ICANN Takes a Lick at Domain Tasting
I recently became aware of a report by ICANNs staff called “GNSO Issues Report on Domain Tasting” for the At-Large Advisory Committee for an Issues Report on Domain Tasting.
Domain tasting, as defined by the report itself, is:
The “AGP” is the “Add Grace Period,” a period of several days (typically five) following a registration during which the registrant may revoke the registration for a full refund of the registry and ICANN transaction fees.
Its typical of ICANN to refer to the registry fee for the .NAME TLD. Of course, nobody gives a damn about .NAME and, while the issue of domain tasting may affect it technically, as a practical matter theyre irrelevant. Domain tasting is overwhelmingly an issue of and for the .COM namespace, as is the entire domain name boom. Even the ICANN report says that tasting is basically a problem of the .COM space, although it does appear in some of the others.
Some other domains are experiencing healthy growth, such as the .UK and .DE country codes, but even the old standard .NET and .ORG domains are languishing relative to .COM, and the tasting issues parallel the less abusive growth. After all, its all about finding domains people will navigate to, and its an article of faith of those in the domain name business that .COM domains have a large and automatic advantage in popularity. See VeriSigns most recent report on domain name growth for some interesting charts on where the registrations and growth are.
Last year PIR (Public Interest Registry), which runs the .ORG domain, became concerned enough about tasting to ask ICANN for permission to charge a 5 cent excess deletion fee for registrars performing deletions in the AGP in excess of 90 percent of registrations. Ninety percent! My instinct tells me this is excessively tolerant, and of course it is, but no practical tasting operation could be profitable deleting only 89 percent of their registrations. Anyway, the new PIR policy went into effect for June of this year, so its too early to determine the actual impact, and PIR seems not to have released any numbers yet.
.COM Tried to Stop Tasting?”>
Imagine if VeriSign were to impose such a policy for .COM and .NET, which it runs? In Section 3.7 of the ICANN domain tasting report they refer to a May 18, 2007, column I wrote in which I state:
“VeriSign has it in their power, under their .COM registry agreement with ICANN, to stop domain tasting by imposing a restocking fee for abusers, with the standard for abuse left to them.“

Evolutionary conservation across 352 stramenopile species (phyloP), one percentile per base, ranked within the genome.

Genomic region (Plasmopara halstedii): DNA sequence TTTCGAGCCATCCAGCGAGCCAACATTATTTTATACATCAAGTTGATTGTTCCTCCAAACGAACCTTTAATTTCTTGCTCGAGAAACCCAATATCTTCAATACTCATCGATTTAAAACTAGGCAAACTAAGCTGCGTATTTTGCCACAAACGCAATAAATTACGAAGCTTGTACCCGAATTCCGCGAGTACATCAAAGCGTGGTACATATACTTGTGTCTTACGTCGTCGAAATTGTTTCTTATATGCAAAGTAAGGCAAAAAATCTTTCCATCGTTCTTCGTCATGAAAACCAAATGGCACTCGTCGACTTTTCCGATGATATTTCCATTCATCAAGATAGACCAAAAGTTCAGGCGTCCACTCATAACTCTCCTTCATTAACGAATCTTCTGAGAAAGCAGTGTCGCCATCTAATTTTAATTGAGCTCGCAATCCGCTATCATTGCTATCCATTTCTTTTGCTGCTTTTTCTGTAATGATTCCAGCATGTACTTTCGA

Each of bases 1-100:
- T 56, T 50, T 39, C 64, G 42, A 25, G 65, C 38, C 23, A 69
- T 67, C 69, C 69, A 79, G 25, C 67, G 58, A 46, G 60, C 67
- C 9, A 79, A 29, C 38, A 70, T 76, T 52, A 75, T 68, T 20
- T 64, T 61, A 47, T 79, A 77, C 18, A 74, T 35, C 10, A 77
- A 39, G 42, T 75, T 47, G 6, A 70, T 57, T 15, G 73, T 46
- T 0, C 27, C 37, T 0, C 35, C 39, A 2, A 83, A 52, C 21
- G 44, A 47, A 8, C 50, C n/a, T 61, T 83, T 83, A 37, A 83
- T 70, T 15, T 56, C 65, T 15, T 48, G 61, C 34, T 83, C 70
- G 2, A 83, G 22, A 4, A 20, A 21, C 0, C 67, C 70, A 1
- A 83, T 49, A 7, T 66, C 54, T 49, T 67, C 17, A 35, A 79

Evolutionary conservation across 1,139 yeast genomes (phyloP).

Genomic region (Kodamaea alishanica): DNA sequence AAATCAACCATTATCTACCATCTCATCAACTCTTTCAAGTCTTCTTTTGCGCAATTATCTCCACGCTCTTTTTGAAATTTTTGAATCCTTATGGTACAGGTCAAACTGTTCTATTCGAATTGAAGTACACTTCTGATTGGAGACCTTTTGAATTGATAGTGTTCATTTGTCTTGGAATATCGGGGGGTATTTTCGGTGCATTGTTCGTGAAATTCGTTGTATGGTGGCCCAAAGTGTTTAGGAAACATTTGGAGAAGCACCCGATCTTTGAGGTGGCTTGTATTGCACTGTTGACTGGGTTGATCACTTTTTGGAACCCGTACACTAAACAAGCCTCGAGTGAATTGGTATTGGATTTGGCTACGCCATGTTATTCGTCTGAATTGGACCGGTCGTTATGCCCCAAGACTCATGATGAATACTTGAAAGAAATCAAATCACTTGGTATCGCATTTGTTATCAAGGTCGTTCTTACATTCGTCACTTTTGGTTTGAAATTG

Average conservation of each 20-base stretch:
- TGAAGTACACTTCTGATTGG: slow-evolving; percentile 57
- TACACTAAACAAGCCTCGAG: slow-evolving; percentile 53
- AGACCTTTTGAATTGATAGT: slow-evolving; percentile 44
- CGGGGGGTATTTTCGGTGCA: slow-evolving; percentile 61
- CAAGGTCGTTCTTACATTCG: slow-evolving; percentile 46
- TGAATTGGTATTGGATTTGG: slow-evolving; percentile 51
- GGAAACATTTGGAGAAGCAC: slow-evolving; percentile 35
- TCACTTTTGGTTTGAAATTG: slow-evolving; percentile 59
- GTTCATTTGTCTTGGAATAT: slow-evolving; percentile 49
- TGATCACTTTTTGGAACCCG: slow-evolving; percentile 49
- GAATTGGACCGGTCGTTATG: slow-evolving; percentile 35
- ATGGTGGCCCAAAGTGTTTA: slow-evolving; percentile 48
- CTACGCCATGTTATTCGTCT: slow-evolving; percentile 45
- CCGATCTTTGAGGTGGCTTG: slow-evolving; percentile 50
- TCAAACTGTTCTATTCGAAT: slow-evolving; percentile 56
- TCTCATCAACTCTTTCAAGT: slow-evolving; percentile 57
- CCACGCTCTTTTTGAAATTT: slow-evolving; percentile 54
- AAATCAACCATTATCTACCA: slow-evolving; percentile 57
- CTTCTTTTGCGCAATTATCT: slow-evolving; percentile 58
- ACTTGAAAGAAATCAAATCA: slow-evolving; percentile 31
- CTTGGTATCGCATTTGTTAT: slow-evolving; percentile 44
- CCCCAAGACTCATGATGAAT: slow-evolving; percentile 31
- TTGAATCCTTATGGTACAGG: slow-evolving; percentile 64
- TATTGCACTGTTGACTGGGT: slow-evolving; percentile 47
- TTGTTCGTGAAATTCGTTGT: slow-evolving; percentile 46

The authors of the ICANN report say Im wrong. From the report (page 25):
“(Note, this is not currently permitted in the .COM registry agreement. To provide this service, VeriSign would have to submit a request to ICANN through the Registry Services Evaluation Policy.)“
Patrick Jones of ICANN (one of the authors of the report) and I followed up on this some in e-mail, and he brought it to the attention of the domain tasting working group. But despite one inquiry from a member into my claims, Jones insists that its more complicated than I state:
“ICANN evaluates requests for new registry services under the Registry Services Evaluation Policy on a registry by registry basis. VeriSign has not submitted a request to implement a restocking fee in .COM or .NET. All requests for new registry services are posted on the ICANN website at http://www.icann.org/registries/rsep/, with opportunities for public comment. We have also improving ICANNs public comment periods with a new page at http://www.icann.org/public_comment/.“
Ive skimmed the Registry Services Evaluation Policy, and perhaps, in the absence of any specific statements about restocking fees, it would be meaningful, but the fact is that the .COM Registry Agreement does have specific statements on the matter. From Appendix 7, Section 3.1.1 (“Add Grace Period”):
“Delete. If a domain is deleted within the Add Grace Period, the sponsoring Registrar at the time of the deletion is credited for the amount of the registration; provided, however, that Registry Operator shall have the right to charge Registrars a fee as may be set forth in its Registry-Registrar Agreement for disproportionate deletes during the Add Grace Period. The domain is deleted from the Registry database and is immediately available for registration by any Registrar. See Section 3.2 for a description of overlapping grace period exceptions.“
It seems to me this interpretation renders the restocking fee section of the .COM agreement meaningless. Jones disagrees.
The bottom line of my read on the subject is that it would be easy to do something about tasting if VeriSign were interested in doing so. Clearly its not. VeriSign obviously thinks that the cost to it of an enormous amount of adds and deletes in the registry is overwhelmed by the registry fees it gets.
If youre interested in the domain tasting issue I recommend reading the report, but dont get excited about the prompt action youd expect it to trigger. Thats not the way ICANN works. After all, theyre the folks who created the mess that allowed domain tasting and ignored it for years. Already theyre spending inordinate amounts of time investigating things everyone knows to be true, effectively protecting the interests of people everyone knows are scammers. If you want to see where they are on the subject you can read the latest draft of the RFI (request for information) document theyre working on (Microsoft Word .DOC format).
Security Center Editor Larry Seltzer has worked in and written about the computer industry since 1983.
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